I have the honour to be, my lord,

JAMES MONROE.

No. 6.

From Lord Mulgrave. Downing Street, August 12, 1805.

LORD MULGRAVE presents his compliments to Mr. Monroe, and will be very happy to see him at his office on Thursday next, at two o'clock.

No. 7.

To Lord Mulgrave. MR. MONROE presents his compliments to lord Mulgrave, and will do himself the honour to wait on him at his office on Thursday next, at two o'clock. He has the pleasure to send his lordship a reply to his letter of the

Dover Street, Aug. 12, 1805.

9th instant.

No. 8.

To Lord Mulgrave. Dover Street, Aug. 16, 1805. MR. MONROE presents his compliments to lord Mulgrave, and has the honour to return his lordship the papers which he was so good as to deliver him yesterday. Mr. Monroe is sorry to find that these documents furnish no satisfactory explanation on the real ground of complaint, on the part of the United States, as stated in his letter of the 12th: he will therefore be happy to see lord Mulgrave again on the subject, as soon as it may be convenient for his lordship to receive him.

London, Aug. 20, 1805.

SIR,-I had an interview with lord Mulgrave yesterday, on the late seizure of our vessels, which I am sorry to observe presented the prospect of a less favourable result than I had anticipated from the preceding one. He asserted the principle in the fullest extent, that a neutral power had no right to a commerce with the colonies of an enemy in time of war, which it had not in time of peace; and that every extension of it in the former state, beyond the limit of the latter, was due to the concession of Great Britain, not to the right of the neutral power. I denied the principle in equal extent, and insisted that Great Britain had no more right in war to interfere with or control the commerce of a neutral power with the colonies of an enemy, than she had in peace. As we could not agree on the principle, I asked on what footing his government was willing to place the trade? His reply showed, that it was

not disposed to relax in the slightest degree from the doctrine of the late decrees of the courts of admiralty and appeals; which go to cut up completely by the roots the whole commerce of the United States in the produce of the colonies of its enemies, other than for the home consumption of their citizens. I urged in as strong terms as I could the objections which occurred to me to this pretension, but he showed no disposition to accommodate, so that we parted as remote from an accord as possibly could be. I asked lord Mulgrave whether I should consider the sentiments which he expressed as those of his govern ment? He said he had in the commencement expressed a desire that our conversations should be considered rather as informal, than official, as entered into more in the hope of producing an accord, than in the expectation that we should ultimately disagree; that however he should report the result to the cabinet, and give me such an answer to my letters, for my government, of the views of his own, as it might wish to be taken of its conduct and policy in this business. I do not state the arguments that were used in the conference on each side, because those of lord Mulgrave will probably be furnished by himself, and you will readily conceive those to which I resorted. What the ultimate decision of his government may be, I cannot pretend to say. It is possible that he held the tone mentioned above, in the late conference, to see whether I could be prevailed on to accommodate with his views. It is difficult to believe that it will yield no accommodation on its part to our just claims in the present state of pub lick affairs.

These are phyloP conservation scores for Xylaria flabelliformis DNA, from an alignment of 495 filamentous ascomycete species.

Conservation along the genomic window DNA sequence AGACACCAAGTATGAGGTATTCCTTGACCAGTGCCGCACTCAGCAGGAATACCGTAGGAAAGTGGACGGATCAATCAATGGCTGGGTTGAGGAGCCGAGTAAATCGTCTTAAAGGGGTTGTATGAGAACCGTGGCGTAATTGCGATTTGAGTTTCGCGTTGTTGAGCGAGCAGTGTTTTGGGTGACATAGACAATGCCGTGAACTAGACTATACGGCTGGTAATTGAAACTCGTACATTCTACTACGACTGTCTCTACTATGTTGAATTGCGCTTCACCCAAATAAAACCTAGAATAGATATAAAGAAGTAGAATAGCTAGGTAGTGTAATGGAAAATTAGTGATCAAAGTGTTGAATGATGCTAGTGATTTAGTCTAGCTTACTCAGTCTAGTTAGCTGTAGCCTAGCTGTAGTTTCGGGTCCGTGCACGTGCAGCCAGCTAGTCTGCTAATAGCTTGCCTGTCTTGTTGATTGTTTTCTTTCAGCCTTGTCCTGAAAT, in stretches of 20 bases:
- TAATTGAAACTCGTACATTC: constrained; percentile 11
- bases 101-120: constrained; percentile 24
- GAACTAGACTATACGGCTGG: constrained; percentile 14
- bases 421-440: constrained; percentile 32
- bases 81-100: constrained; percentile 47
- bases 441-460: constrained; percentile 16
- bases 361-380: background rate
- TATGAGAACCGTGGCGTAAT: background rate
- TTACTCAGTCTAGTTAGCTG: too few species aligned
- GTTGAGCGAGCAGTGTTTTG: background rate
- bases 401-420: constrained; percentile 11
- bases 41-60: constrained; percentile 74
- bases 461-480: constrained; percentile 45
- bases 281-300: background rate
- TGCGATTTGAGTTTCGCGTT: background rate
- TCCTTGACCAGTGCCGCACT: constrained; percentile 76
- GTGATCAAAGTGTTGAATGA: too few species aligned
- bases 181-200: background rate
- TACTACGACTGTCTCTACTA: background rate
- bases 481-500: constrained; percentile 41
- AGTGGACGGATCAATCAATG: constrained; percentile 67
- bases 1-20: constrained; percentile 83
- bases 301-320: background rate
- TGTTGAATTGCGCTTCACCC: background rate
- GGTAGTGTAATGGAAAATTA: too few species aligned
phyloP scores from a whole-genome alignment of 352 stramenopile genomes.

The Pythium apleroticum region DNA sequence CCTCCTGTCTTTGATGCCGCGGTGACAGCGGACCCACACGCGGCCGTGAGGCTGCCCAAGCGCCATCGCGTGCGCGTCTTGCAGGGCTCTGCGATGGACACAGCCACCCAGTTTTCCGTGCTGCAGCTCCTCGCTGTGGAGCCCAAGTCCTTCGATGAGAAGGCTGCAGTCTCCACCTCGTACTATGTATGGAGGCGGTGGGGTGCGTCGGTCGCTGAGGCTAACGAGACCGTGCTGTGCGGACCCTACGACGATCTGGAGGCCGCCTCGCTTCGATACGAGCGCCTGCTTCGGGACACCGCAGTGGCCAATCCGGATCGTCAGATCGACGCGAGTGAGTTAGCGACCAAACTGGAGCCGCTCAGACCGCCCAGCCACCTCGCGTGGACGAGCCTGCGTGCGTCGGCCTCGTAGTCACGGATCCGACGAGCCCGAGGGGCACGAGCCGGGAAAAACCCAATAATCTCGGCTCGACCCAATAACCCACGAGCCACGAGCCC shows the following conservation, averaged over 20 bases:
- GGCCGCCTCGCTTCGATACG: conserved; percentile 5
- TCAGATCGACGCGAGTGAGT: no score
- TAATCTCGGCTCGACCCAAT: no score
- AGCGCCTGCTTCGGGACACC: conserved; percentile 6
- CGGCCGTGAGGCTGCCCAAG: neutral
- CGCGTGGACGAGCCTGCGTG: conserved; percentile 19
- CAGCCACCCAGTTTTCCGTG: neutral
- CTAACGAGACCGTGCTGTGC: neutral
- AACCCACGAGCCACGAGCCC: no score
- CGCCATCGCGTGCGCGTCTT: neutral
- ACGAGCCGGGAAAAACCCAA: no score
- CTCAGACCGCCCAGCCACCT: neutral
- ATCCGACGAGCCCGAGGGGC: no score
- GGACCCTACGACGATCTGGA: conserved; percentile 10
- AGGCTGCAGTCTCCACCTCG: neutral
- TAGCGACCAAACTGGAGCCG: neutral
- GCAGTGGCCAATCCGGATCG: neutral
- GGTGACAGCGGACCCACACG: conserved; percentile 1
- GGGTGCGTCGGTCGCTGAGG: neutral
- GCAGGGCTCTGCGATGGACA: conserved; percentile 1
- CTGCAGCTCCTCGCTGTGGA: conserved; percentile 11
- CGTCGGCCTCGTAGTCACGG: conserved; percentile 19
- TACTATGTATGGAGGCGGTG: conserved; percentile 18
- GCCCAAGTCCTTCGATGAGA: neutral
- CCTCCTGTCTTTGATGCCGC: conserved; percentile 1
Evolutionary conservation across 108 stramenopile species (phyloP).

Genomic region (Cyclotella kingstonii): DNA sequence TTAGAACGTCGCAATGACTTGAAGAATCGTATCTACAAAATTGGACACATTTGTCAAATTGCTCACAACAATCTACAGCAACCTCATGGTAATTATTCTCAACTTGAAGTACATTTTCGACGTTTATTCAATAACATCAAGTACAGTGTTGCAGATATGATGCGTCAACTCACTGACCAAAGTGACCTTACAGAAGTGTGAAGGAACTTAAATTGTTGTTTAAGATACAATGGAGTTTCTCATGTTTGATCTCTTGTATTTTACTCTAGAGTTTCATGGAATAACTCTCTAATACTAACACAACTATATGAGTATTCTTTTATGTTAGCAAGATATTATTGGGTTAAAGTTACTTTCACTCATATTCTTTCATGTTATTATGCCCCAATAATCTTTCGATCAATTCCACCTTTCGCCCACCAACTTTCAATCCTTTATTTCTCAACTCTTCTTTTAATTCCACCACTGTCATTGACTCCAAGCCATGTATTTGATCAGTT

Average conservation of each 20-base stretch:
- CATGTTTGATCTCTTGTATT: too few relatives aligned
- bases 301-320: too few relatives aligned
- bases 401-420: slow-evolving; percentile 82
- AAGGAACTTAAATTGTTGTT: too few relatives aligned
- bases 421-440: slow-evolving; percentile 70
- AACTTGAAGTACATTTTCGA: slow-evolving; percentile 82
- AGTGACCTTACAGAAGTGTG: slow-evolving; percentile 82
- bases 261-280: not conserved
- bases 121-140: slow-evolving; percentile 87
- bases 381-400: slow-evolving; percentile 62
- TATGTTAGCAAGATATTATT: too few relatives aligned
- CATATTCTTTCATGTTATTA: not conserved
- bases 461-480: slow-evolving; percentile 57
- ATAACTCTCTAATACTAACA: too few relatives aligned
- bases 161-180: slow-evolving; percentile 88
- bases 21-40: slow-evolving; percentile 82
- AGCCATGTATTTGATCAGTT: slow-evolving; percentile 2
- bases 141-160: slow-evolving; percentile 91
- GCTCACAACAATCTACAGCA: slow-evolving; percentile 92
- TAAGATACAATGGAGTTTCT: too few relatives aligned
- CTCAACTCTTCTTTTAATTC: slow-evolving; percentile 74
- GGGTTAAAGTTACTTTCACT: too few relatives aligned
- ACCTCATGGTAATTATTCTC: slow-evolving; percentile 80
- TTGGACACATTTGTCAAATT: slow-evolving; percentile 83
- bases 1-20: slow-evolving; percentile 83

In my former interview with lord Mulgrave, he informed me, that I should find by the reports which he gave me, that most of the vessels had been dismissed; and it appeared by the reports, that some of them had been, one or two on the opinion of doctor Lawrence, counsel for the captured, which had been taken in the absence of the king's proctor. I returned to him the reports to obtain copies for you. General Lyman has informed me, that others have been since dismissed, and, as he thought, some that had been seized on the new doctrine of continuity of voyage, though nothing to countenance such an expectation escaped from lord Mulgrave in the last conference.